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8 February 2018 in London sees the third annual joint CIPFA/HFMA Summit on Integration. Can there be much left to say? It turns out that there is, because the issues are complex, experience moves on, and the circumstances in which integration is to be progressed keep changing.
Compared with this time last year, intentions have been clarified through the publication of Next Steps on the 'NHS Five Year Forward View', which sets out how sustainability and transformation plans (STPs) should migrate over time towards 'accountable care systems' (ACSs). There is a clear emphasis on collaboration and whole system working in contrast to the previous emphasis on competition as a means of driving organisationally based improvement. This implies a dismantling of the purchaser provider split in the NHS – in functional practice, if not in formal structures, as no one has much appetite for structural reorganisation. The updated plan can be taken to have filled in what was, this time last year, something of a gap between the government’s expressed intention to achieve full integration by 2020 and the absence of any obvious route map for getting there.
So far, so straightforward, you might think – but that still leaves the matters of how ACSs should best operate, and how to get to a system which is meaningfully driven by population health. That’s not so easy, especially in straitened financial circumstances which made it very hard to invest up front for preventative purposes or to fund transitional costs such as double-running old and new approaches. It’s timely, then, for the Summit to consider the developing options in practice.
A salutary starting point, with Suzanne Tracey as chair, will be provided by considering integration from the perspective of those for whom health and social care is, after all, set up – the patient/customer. Jeremy Taylor (CEO, National Voices) will explain. John Rouse from Greater Manchester and Mark Webb from North East Lincolnshire will provide views from two of the areas seen as having moved furthest towards working as a single system. Further perspectives will be added from Wales – which has an interestingly different setup from England’s or Scotland’s – and from Camden, with an emphasis on the role of IT.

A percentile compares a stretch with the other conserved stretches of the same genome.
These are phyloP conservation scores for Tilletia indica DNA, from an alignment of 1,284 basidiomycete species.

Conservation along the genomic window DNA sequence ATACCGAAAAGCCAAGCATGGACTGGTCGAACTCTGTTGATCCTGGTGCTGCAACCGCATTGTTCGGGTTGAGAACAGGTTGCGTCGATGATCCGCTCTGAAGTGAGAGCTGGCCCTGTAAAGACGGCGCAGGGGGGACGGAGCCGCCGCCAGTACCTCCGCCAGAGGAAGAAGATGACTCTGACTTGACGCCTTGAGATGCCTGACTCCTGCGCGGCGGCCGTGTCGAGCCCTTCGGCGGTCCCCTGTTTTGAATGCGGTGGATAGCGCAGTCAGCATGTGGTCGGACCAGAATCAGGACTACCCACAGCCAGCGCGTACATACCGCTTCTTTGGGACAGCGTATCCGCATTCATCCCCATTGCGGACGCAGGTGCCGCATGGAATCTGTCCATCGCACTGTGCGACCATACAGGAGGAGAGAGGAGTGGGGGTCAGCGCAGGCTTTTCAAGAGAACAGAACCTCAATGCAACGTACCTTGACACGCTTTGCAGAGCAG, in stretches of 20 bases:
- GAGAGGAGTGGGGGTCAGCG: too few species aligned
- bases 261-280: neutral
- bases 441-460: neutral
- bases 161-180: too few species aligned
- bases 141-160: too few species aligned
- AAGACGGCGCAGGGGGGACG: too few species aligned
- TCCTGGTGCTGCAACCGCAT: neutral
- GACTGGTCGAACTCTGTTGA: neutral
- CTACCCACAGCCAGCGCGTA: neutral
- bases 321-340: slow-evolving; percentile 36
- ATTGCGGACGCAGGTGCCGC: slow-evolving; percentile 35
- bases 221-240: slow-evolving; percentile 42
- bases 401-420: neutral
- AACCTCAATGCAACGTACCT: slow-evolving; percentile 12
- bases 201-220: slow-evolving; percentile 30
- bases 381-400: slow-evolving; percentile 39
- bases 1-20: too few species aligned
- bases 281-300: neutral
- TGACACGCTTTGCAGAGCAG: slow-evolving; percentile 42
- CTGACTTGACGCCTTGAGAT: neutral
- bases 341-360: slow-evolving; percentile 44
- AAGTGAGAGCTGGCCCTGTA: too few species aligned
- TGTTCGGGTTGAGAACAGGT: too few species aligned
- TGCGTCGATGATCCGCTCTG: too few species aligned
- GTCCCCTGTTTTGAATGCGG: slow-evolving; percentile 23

And if the main benefit of getting the collaborative aspects of integration working as well as possible is to put local systems in a better position to transform services in ways which improve their quality and cost effectiveness, then a key example is provided by the recent interest in social prescribing. The National Clinical Champion for social prescribing (Dr Michael Dixon, from NHS England) and a lead programme manager of a local scheme now up and running (Sian Brand from Mid Essex) will combine to explain the potential of this development.
Mark Rogers, whose wide experience includes leading one of the biggest STPs in the country, in Birmingham, will pull together the threads in the closing keynote address. Overall, the day should help set out how we can make a reality of the widely shared aim of moving to whole system working driven by population health.